IFR Asia Awards 2019
3 min read
Steve Garton

As 2019 draws to a close, the year will surely be remembered as the moment when Asia’s capital markets reached a new stage of maturity.

With tensions between the US and China simmering in the background throughout the year, Asian companies were still able to access capital when needed, and capital allocation became much more efficient. The uncertain backdrop made investors selective, and even the underdeveloped Chinese credit market showed signs of differentiating between good prospects and bad.

In the equity markets, follow-on offerings and corporate restructurings kept underwriters busy, even as the flow of jumbo IPOs from Chinese unicorns dried up. Bigger convertible bond volumes were also a sign of growing sophistication on both the buyside and sellside, with US-style structured equity techniques becoming commonplace on Asian offerings.

China took perhaps its biggest step yet towards creating a globally competitive stock market with the introduction of the new technology-focused board in Shanghai. The Star market, with relaxed listing rules and a streamlined approval process, opens the A-share market to hundreds of new-economy companies for the first time. Price discovery still needs some work, but the board has already lured several overseas-incorporated Chinese companies back home, and more are sure to follow.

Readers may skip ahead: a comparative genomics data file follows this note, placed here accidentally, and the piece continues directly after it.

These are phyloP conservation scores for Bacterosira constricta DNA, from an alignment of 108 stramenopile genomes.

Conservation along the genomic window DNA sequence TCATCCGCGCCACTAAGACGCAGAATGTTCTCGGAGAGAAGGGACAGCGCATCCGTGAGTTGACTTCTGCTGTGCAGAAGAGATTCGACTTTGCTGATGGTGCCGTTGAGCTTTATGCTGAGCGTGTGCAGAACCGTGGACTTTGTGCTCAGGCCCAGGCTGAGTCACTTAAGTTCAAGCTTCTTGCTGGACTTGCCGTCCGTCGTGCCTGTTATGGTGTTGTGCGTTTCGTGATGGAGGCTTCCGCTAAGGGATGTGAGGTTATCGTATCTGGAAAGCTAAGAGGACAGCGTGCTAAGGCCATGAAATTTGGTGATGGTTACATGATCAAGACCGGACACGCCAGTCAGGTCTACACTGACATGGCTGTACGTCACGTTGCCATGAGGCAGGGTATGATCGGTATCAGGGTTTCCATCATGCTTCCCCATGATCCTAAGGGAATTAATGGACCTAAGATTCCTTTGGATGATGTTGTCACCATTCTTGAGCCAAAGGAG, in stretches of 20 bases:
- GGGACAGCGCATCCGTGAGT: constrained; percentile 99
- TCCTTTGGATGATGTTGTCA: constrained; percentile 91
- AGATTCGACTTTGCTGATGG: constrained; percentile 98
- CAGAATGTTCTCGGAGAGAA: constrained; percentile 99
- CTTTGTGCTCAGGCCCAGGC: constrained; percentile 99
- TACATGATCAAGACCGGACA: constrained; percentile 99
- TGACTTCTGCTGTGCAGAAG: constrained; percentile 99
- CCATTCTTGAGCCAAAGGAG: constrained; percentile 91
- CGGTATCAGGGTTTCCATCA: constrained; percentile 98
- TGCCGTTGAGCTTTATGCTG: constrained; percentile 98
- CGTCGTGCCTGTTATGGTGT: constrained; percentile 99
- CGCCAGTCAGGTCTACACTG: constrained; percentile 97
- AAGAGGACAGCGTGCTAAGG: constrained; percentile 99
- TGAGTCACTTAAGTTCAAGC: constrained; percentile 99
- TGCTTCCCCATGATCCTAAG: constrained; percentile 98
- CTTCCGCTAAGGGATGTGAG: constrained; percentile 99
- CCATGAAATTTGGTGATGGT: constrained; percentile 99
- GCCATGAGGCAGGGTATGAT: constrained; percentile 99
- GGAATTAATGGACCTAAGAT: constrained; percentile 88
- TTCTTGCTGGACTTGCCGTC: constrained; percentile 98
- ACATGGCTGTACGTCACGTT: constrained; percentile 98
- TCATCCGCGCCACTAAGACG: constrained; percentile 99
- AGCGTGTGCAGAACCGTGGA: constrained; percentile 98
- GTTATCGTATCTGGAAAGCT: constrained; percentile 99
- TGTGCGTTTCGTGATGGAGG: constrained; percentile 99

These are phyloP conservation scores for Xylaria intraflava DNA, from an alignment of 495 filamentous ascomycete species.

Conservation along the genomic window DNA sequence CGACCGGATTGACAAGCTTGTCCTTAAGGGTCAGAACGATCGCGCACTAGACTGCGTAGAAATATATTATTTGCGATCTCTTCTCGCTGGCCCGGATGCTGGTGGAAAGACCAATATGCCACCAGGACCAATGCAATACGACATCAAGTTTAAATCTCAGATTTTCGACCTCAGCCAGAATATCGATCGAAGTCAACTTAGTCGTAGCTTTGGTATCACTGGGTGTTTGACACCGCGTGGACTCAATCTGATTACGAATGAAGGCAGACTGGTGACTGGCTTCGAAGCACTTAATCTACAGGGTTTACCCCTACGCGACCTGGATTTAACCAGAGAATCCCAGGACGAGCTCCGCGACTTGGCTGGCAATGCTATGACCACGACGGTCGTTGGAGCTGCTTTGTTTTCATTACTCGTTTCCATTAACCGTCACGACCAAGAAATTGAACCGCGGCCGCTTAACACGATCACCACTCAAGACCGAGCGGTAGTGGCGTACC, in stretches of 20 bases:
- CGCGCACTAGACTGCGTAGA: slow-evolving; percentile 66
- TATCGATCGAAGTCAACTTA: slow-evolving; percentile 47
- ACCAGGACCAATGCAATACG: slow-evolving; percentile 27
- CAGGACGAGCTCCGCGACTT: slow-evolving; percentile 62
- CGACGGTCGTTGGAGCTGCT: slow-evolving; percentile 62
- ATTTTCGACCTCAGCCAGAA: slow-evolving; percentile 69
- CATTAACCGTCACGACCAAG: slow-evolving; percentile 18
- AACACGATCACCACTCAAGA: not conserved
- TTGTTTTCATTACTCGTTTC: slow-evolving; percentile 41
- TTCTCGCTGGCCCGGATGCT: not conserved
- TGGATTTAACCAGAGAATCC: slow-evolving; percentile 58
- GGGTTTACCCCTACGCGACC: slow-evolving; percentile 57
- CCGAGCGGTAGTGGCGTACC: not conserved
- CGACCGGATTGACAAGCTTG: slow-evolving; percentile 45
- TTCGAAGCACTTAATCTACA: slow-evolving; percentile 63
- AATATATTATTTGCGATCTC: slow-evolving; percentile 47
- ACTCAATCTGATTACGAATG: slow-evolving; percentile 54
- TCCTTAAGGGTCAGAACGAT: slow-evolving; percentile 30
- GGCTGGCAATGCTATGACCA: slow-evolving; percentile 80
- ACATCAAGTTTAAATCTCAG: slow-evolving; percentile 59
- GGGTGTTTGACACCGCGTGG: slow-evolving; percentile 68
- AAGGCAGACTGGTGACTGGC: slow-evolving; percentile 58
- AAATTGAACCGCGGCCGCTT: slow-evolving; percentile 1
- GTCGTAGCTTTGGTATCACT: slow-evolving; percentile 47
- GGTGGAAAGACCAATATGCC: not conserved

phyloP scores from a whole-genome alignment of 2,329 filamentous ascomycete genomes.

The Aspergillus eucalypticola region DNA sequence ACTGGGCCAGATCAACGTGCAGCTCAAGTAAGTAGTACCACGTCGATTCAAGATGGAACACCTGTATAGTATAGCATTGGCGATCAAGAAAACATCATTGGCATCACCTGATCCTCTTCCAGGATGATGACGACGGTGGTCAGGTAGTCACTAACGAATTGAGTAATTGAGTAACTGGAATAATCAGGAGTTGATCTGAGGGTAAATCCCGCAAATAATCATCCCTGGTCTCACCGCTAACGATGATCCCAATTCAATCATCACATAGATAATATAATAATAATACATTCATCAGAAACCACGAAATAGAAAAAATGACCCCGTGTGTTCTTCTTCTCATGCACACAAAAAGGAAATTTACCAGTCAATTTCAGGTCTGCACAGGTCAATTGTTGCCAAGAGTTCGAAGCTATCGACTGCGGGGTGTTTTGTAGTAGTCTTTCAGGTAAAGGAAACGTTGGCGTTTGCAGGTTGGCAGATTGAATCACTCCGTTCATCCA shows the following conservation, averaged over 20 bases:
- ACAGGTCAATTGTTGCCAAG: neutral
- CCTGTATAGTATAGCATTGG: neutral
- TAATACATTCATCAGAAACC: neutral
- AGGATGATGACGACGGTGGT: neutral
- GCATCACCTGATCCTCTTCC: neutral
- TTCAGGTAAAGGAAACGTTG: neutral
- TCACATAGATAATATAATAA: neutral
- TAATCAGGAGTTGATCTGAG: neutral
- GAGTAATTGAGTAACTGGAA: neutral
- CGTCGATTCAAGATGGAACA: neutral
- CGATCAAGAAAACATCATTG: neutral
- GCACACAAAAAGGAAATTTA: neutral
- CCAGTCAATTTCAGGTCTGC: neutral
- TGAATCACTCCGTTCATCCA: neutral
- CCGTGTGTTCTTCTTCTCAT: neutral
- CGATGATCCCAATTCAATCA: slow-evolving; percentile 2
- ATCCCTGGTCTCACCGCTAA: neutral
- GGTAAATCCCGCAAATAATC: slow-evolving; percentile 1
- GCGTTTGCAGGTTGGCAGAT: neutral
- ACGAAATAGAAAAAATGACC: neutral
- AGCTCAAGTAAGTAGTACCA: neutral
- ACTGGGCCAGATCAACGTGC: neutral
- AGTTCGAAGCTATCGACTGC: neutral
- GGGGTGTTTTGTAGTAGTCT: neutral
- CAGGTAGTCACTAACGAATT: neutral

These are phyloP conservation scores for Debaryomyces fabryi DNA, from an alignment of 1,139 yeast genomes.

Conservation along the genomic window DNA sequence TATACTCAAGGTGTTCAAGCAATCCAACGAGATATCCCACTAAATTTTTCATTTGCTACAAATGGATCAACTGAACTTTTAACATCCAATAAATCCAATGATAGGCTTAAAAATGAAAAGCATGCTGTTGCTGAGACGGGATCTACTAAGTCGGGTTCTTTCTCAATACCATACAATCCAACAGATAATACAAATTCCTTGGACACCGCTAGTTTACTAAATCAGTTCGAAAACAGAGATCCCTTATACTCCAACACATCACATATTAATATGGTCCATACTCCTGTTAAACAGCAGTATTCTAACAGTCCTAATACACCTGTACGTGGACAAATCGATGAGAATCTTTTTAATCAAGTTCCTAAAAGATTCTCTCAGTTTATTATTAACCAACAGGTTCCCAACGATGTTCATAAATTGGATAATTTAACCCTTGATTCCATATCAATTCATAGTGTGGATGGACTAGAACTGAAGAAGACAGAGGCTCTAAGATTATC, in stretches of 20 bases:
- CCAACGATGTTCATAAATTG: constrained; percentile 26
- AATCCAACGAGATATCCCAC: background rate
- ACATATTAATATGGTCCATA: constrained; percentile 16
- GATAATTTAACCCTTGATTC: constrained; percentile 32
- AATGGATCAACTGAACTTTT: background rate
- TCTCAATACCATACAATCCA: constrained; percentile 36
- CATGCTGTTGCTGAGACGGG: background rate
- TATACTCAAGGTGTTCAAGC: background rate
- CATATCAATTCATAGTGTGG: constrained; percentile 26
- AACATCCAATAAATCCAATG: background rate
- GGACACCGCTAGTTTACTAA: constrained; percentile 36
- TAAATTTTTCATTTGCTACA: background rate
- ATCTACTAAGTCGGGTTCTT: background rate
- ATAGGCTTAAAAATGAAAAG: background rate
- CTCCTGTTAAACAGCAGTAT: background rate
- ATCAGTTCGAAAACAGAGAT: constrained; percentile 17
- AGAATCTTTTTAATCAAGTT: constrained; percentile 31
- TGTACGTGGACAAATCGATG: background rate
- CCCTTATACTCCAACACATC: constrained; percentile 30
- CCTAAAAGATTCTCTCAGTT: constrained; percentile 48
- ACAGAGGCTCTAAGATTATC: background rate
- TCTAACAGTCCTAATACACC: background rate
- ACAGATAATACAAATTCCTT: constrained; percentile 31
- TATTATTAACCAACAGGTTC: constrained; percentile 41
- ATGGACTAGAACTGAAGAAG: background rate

China also opened its stock market to greater international participation in 2019, with a new trading link with London and a higher weighting in MSCI’s equity indices.

Asia’s bond markets took huge strides forward, too. New issues grew longer and larger as global investors widened the hunt for yield, allowing companies from India to Vietnam to access international capital for the first time.

High-yield issuance broke the annual record midway through the year; investors warmed to Asian infrastructure assets; green and sustainable financing finally entered the mainstream. In India, the offshore bond market finally emerged as a real alternative to the constrained local market.

Signs of maturity were evident across the region, from record corporate capital raisings in Thailand to the growth of a local currency bond market in the Philippines.

It is ironic, then, that the one place where maturity was lacking in 2019 is the US, where anti-China sentiment has prompted some alarming calls for restrictions on access to the world’s biggest capital market. An outright ban on Chinese IPOs seems far-fetched, but US politicians are already disrupting global capital flows, and further surprises cannot be ruled out – especially with a presidential election looming in 2020.

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